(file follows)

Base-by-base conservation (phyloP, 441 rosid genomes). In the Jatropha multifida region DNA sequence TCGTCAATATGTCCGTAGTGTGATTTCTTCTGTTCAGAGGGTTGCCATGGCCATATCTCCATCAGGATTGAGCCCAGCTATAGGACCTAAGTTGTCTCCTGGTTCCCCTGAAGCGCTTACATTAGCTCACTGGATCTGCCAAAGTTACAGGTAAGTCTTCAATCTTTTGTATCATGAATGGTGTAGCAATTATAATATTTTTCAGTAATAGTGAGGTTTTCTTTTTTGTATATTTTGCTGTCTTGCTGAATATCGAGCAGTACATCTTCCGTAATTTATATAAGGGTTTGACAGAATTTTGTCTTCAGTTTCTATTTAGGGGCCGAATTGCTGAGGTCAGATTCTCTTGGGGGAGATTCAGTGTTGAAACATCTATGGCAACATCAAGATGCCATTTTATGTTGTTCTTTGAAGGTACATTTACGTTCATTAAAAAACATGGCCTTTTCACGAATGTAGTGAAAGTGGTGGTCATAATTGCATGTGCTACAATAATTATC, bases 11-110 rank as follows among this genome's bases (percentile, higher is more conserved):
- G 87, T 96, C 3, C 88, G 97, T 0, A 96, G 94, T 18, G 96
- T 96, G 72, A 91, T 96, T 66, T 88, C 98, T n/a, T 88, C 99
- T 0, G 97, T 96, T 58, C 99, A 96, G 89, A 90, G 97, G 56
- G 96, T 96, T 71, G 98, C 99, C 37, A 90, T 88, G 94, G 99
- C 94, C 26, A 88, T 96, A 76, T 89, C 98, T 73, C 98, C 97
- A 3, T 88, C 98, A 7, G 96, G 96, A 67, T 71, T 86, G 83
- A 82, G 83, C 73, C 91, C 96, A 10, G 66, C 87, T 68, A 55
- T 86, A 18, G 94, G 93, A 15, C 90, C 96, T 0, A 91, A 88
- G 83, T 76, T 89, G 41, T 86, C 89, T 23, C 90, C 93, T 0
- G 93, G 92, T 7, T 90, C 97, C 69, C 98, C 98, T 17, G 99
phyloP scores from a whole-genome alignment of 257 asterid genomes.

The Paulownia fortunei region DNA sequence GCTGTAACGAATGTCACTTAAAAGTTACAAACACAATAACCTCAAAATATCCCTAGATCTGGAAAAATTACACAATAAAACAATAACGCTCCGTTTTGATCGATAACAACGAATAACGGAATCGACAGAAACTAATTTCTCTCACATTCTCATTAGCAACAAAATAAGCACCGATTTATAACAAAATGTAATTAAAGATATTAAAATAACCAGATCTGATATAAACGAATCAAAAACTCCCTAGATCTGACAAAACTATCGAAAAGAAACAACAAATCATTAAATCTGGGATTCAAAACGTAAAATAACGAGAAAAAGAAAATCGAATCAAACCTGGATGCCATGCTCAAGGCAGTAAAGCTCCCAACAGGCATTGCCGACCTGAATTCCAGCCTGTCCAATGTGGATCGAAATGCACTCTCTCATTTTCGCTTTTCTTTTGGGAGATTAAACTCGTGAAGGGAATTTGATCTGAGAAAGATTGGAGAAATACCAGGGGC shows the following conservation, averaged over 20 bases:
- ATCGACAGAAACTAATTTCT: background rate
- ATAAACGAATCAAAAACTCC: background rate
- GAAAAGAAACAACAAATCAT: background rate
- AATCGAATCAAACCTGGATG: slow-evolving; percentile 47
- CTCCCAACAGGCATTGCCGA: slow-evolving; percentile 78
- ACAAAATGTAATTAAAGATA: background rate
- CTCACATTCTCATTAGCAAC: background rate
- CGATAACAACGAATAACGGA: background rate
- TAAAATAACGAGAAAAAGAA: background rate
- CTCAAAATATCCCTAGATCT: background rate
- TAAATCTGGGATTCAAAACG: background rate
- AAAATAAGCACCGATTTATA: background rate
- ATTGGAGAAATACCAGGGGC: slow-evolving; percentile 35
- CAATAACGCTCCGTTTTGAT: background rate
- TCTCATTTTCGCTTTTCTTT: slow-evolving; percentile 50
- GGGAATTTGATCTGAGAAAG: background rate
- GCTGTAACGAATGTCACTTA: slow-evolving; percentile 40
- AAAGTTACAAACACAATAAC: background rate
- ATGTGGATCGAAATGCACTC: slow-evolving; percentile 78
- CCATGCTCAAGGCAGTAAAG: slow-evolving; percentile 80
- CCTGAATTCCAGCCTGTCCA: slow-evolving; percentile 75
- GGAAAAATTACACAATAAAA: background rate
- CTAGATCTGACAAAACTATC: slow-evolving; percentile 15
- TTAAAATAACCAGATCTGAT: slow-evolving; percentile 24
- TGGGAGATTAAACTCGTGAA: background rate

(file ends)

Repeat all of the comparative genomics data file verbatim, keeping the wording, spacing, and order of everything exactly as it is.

Base-by-base conservation (phyloP, 441 rosid genomes). In the Jatropha multifida region DNA sequence TCGTCAATATGTCCGTAGTGTGATTTCTTCTGTTCAGAGGGTTGCCATGGCCATATCTCCATCAGGATTGAGCCCAGCTATAGGACCTAAGTTGTCTCCTGGTTCCCCTGAAGCGCTTACATTAGCTCACTGGATCTGCCAAAGTTACAGGTAAGTCTTCAATCTTTTGTATCATGAATGGTGTAGCAATTATAATATTTTTCAGTAATAGTGAGGTTTTCTTTTTTGTATATTTTGCTGTCTTGCTGAATATCGAGCAGTACATCTTCCGTAATTTATATAAGGGTTTGACAGAATTTTGTCTTCAGTTTCTATTTAGGGGCCGAATTGCTGAGGTCAGATTCTCTTGGGGGAGATTCAGTGTTGAAACATCTATGGCAACATCAAGATGCCATTTTATGTTGTTCTTTGAAGGTACATTTACGTTCATTAAAAAACATGGCCTTTTCACGAATGTAGTGAAAGTGGTGGTCATAATTGCATGTGCTACAATAATTATC, bases 11-110 rank as follows among this genome's bases (percentile, higher is more conserved):
- G 87, T 96, C 3, C 88, G 97, T 0, A 96, G 94, T 18, G 96
- T 96, G 72, A 91, T 96, T 66, T 88, C 98, T n/a, T 88, C 99
- T 0, G 97, T 96, T 58, C 99, A 96, G 89, A 90, G 97, G 56
- G 96, T 96, T 71, G 98, C 99, C 37, A 90, T 88, G 94, G 99
- C 94, C 26, A 88, T 96, A 76, T 89, C 98, T 73, C 98, C 97
- A 3, T 88, C 98, A 7, G 96, G 96, A 67, T 71, T 86, G 83
- A 82, G 83, C 73, C 91, C 96, A 10, G 66, C 87, T 68, A 55
- T 86, A 18, G 94, G 93, A 15, C 90, C 96, T 0, A 91, A 88
- G 83, T 76, T 89, G 41, T 86, C 89, T 23, C 90, C 93, T 0
- G 93, G 92, T 7, T 90, C 97, C 69, C 98, C 98, T 17, G 99
phyloP scores from a whole-genome alignment of 257 asterid genomes.

The Paulownia fortunei region DNA sequence GCTGTAACGAATGTCACTTAAAAGTTACAAACACAATAACCTCAAAATATCCCTAGATCTGGAAAAATTACACAATAAAACAATAACGCTCCGTTTTGATCGATAACAACGAATAACGGAATCGACAGAAACTAATTTCTCTCACATTCTCATTAGCAACAAAATAAGCACCGATTTATAACAAAATGTAATTAAAGATATTAAAATAACCAGATCTGATATAAACGAATCAAAAACTCCCTAGATCTGACAAAACTATCGAAAAGAAACAACAAATCATTAAATCTGGGATTCAAAACGTAAAATAACGAGAAAAAGAAAATCGAATCAAACCTGGATGCCATGCTCAAGGCAGTAAAGCTCCCAACAGGCATTGCCGACCTGAATTCCAGCCTGTCCAATGTGGATCGAAATGCACTCTCTCATTTTCGCTTTTCTTTTGGGAGATTAAACTCGTGAAGGGAATTTGATCTGAGAAAGATTGGAGAAATACCAGGGGC shows the following conservation, averaged over 20 bases:
- ATCGACAGAAACTAATTTCT: background rate
- ATAAACGAATCAAAAACTCC: background rate
- GAAAAGAAACAACAAATCAT: background rate
- AATCGAATCAAACCTGGATG: slow-evolving; percentile 47
- CTCCCAACAGGCATTGCCGA: slow-evolving; percentile 78
- ACAAAATGTAATTAAAGATA: background rate
- CTCACATTCTCATTAGCAAC: background rate
- CGATAACAACGAATAACGGA: background rate
- TAAAATAACGAGAAAAAGAA: background rate
- CTCAAAATATCCCTAGATCT: background rate
- TAAATCTGGGATTCAAAACG: background rate
- AAAATAAGCACCGATTTATA: background rate
- ATTGGAGAAATACCAGGGGC: slow-evolving; percentile 35
- CAATAACGCTCCGTTTTGAT: background rate
- TCTCATTTTCGCTTTTCTTT: slow-evolving; percentile 50
- GGGAATTTGATCTGAGAAAG: background rate
- GCTGTAACGAATGTCACTTA: slow-evolving; percentile 40
- AAAGTTACAAACACAATAAC: background rate
- ATGTGGATCGAAATGCACTC: slow-evolving; percentile 78
- CCATGCTCAAGGCAGTAAAG: slow-evolving; percentile 80
- CCTGAATTCCAGCCTGTCCA: slow-evolving; percentile 75
- GGAAAAATTACACAATAAAA: background rate
- CTAGATCTGACAAAACTATC: slow-evolving; percentile 15
- TTAAAATAACCAGATCTGAT: slow-evolving; percentile 24
- TGGGAGATTAAACTCGTGAA: background rate